For many people, the thought of retirement seems so far away that it is impossible to even contemplate it. Unfortunately, the years do seem to accelerate faster and faster until there it is - retirement.
When I was much younger, I remember looking at people who are my age (that’s a secret!) and thinking that they were so very old and imagining myself at that age was absolutely out of the question. Now that I have reached a certain milestone in my life, I still consider myself to be fairly young and old age still seems an eternity away but I am aware of having to prepare for the future. Not that anyone of pensionable age is old, but rather I like to call it mature and wise.
There has been some recent publicity in the press that an increasing amount of people are of the impression that we should be living for the moment in the present and that is where we should be placing our focus instead of saving and planning for the future. I can certainly see the attraction in this. After all, no one can predict the future and when money is tight as it is currently for many people in the UK, shouldn’t we be concentrating on our financial needs now and not depriving ourselves or our families because we are putting money away for the future.
The ONS statistics show that for eligible employees in the UK aged between 22 and 65,8 in 10 have a pension which is a fairly large percentage yet the remaining 2 in 10 of the workforce do not have a work related pension.
The state pension is currently £203.85 each week for a single person but may change due to your national insurance contributions for which you will usually need at least ten qualifying years to receive it. However,this amount will be rising by 8.5% in April to £221.20 as just announced by the Chancellor in his Autumn Statement.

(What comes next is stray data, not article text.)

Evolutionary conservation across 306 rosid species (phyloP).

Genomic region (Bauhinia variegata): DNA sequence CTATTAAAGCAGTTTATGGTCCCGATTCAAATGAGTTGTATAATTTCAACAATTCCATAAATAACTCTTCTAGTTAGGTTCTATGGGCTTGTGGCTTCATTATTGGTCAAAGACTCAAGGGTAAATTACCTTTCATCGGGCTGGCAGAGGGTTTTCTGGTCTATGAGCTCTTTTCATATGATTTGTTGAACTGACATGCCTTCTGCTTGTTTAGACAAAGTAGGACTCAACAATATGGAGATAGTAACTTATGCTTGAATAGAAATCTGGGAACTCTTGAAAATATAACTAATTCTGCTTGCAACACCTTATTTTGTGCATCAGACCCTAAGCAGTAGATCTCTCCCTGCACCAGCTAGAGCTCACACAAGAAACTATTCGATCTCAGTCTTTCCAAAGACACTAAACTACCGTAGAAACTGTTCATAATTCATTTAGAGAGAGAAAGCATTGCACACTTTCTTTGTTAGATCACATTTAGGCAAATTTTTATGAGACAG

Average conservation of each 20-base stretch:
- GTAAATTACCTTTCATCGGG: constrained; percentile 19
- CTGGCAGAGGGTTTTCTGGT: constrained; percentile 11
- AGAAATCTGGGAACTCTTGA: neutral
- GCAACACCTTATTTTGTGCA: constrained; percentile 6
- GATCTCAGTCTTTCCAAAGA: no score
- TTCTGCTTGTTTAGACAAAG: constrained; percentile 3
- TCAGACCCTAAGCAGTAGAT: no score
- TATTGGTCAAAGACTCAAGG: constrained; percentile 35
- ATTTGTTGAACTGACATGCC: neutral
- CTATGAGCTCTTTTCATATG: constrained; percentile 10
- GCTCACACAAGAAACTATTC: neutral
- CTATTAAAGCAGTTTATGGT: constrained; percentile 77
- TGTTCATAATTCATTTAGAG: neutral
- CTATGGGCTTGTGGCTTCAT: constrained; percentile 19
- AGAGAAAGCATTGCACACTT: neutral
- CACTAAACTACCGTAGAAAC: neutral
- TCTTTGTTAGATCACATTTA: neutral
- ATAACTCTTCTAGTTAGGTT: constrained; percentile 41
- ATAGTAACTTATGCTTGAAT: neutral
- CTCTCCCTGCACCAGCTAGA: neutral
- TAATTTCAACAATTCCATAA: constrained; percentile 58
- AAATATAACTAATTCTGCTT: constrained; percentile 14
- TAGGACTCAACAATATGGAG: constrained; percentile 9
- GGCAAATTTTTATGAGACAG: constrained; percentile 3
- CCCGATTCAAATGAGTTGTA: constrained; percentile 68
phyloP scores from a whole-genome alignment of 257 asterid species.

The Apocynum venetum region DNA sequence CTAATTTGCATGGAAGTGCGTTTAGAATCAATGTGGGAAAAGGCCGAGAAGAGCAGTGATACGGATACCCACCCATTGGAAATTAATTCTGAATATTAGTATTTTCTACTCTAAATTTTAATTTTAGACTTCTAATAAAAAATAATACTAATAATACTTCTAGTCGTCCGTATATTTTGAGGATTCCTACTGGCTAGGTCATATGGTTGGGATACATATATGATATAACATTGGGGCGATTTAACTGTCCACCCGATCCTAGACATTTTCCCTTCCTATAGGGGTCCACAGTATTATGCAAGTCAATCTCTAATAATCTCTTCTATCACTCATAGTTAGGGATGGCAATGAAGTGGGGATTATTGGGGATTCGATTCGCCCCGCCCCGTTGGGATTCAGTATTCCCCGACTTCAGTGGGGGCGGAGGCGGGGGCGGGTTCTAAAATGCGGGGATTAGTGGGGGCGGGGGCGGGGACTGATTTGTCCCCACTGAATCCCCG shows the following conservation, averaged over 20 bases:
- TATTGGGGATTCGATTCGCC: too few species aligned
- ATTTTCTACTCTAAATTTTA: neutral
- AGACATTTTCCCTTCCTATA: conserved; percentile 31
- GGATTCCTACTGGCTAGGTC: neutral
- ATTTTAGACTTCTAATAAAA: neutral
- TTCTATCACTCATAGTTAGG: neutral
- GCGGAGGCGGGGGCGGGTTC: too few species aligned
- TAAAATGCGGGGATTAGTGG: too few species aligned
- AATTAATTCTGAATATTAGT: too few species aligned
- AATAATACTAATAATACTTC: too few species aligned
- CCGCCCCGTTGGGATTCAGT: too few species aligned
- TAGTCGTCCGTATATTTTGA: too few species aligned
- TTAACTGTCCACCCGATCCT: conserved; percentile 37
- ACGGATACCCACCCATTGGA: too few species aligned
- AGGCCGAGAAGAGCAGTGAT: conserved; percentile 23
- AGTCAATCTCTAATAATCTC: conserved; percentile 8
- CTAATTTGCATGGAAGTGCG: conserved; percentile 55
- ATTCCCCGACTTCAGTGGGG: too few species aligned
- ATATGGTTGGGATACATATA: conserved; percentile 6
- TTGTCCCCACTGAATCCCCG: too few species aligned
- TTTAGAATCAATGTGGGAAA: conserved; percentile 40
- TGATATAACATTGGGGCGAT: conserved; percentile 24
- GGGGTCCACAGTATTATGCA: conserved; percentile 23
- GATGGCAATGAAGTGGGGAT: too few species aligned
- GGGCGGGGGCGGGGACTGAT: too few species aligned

For some, the state pension will not be enough to give them a decent standard of living and this can cause unnecessary stress and worry.
A pension is a savings plan which your employer automatically takes from your wages and places it in the workplace pension scheme.
With the workplace pension you pay a certain amount and your employer will contribute also and the amount will depend on the type of scheme you are enrolled in. The government adds to this in the form of tax relief as long as you are paying income.
All employers must offer a pension scheme but you can opt out of this whenever you want to.
Most schemes will have set an age that you must reach before you can access your pension which is usually between the ages of 55 and 65 and how you receive this money is also dependent on which scheme you are enrolled on.
Having a pension can definitely give you peace of mind for the future and obviously the more you put in now, the more you will receive later on in life. However, it is a personal choice whether you have a work pension, a personal pension or none at all. Ultimately, whether to have a pension scheme depends on individual circumstances, financial goals and preferences. If anyone is unsure then it is best to consult with either your employer or a financial advisor so that you can make an informed decision.